What the Science Says: Tips for Dealing With Hunger During Intermittent Fasting
1. Fill up your mug. Drinking unsweetened, calorie-free caffeinated beverages like yerba mate, black coffee (or americanos), black tea or green tea can decrease hunger, aid with fat loss and help you fast for longer.
2. Drink sparkling water. Drinking plain water (cold, hot, room temperature or however you like it) helps curb appetite when fasting, but carbonated water may be even more beneficial. Keep a few bottles of Perrier, San Pellegrino or your favorite sparkling water handy during your fasting periods to ward off hunger pangs.
3. Supplement with spirulina. Spirulina can help to suppress appetite when taken as a daily supplement. It contains phenylalanine, which is associated with reduced food intake in humans. Be aware that spirulina does contain calories, so it’s best to wait until after your fasting period before ingesting it, but you can take it at the end of your fasting period to extend the time window before your first meal. I travel with it wherever I go.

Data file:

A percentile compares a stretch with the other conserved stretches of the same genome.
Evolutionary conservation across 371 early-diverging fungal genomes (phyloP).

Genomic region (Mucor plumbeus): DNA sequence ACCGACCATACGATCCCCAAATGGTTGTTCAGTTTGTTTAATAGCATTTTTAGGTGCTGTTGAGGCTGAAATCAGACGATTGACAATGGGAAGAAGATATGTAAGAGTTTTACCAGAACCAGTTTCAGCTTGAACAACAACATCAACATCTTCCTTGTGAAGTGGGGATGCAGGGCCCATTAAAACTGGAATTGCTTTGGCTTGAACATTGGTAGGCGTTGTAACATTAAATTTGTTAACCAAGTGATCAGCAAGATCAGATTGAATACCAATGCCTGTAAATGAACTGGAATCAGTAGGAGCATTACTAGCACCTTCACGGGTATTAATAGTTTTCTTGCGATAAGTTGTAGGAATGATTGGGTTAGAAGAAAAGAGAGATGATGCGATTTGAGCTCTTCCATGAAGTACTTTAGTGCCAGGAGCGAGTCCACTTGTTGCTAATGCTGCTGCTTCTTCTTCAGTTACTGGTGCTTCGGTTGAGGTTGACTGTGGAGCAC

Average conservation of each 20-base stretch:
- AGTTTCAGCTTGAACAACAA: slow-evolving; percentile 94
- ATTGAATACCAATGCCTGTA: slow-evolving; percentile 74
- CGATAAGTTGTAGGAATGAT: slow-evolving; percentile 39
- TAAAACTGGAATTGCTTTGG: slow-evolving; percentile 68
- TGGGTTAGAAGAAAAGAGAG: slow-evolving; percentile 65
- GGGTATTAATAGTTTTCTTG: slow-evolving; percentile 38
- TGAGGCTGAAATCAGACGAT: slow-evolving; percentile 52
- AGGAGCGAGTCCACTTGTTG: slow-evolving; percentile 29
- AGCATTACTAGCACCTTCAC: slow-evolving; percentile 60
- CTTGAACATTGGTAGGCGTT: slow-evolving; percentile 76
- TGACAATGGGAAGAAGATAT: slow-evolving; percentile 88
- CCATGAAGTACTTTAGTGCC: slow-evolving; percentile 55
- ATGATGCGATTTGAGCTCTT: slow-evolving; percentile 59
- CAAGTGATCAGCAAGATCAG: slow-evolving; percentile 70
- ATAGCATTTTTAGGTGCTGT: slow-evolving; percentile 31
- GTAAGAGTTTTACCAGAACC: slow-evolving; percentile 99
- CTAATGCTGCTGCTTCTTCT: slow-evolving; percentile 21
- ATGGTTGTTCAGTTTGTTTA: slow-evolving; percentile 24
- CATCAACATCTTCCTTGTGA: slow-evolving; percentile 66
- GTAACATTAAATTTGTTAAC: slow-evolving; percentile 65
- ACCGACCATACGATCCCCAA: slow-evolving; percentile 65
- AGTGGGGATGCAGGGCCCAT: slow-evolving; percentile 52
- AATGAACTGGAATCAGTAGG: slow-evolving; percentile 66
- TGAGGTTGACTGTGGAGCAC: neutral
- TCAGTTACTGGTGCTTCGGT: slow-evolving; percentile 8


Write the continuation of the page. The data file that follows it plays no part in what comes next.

4. Exercise. Ever notice how you don’t feel like eating when you’re exercising? When you start to feel hungry, go for a run, walk, or go to the gym. You buy yourself more time. Studies show that exercise decreases appetite by affecting hormones that cause us to feel hungry.
5. Try psyllium husk. Psyllium husk is a soluble fiber supplement that can help you adjust to intermittent fasting. Try adding a tablespoon to your water to help decrease your appetite. It can help fill up your stomach with next to no calories.
6. Chew sugarless gum. Studies have shown that chewing gum can help decrease hunger, appetite and cravings for snacks. Keep a few packs handy and ward off the hunger pangs.
7. Switch up your schedule. If you’re having trouble sticking to long periods of fasting, try mixing things up. Instead of delaying your first meal, eat earlier in the day. This study proved that for some, a form of intermittent fasting called “early time-restricted feeding” has great benefits. This eating pattern allows you to eat from the time wake up for 8/10, a form of eating that is said to be more in sync with our circadian rhythm.
Other Touted Methods for Warding Off Hunger
There’s debate between practitioners whether or not consuming a few calories during the fasting period breaks the fast. But if you’re having issues sticking to a pure fasting regimen, you may wish to consider some of these alternative methods: